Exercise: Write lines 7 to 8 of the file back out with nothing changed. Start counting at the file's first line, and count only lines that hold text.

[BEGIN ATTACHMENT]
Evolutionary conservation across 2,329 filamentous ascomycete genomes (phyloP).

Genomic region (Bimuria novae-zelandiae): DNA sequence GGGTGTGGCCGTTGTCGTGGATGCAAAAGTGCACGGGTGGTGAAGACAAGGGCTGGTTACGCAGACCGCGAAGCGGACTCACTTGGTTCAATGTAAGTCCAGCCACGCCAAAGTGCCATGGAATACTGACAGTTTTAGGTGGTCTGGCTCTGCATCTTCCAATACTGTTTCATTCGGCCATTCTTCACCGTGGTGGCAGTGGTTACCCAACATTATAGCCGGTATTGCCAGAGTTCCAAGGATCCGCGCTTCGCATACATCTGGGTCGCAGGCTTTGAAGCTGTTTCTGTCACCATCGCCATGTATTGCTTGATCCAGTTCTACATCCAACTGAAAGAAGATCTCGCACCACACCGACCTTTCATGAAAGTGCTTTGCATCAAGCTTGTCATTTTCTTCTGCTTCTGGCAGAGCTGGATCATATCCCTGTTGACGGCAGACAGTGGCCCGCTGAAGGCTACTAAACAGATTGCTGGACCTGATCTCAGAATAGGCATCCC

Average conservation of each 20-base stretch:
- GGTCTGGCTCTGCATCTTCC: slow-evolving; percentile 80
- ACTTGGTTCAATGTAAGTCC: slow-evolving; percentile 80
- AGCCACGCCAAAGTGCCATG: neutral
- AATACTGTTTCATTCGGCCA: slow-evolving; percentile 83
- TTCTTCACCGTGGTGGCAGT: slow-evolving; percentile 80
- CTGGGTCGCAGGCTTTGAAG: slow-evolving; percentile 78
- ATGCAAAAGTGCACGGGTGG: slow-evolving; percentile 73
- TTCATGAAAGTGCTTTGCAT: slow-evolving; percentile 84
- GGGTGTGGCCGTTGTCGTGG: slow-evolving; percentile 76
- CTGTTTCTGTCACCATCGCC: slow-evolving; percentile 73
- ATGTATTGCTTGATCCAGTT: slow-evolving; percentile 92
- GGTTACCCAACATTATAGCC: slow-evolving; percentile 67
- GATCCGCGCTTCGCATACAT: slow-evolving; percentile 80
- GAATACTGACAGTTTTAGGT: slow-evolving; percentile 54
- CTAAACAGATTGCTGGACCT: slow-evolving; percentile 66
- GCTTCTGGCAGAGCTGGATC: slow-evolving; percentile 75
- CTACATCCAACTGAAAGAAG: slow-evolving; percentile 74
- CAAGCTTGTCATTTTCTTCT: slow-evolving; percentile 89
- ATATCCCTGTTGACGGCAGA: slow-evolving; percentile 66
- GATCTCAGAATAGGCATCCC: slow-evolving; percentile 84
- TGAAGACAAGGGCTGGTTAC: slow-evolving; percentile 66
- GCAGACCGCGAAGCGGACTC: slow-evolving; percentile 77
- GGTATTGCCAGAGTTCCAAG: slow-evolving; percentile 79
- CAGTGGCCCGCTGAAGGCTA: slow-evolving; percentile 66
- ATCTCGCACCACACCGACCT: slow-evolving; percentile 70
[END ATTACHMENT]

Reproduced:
- AATACTGTTTCATTCGGCCA: slow-evolving; percentile 83
- TTCTTCACCGTGGTGGCAGT: slow-evolving; percentile 80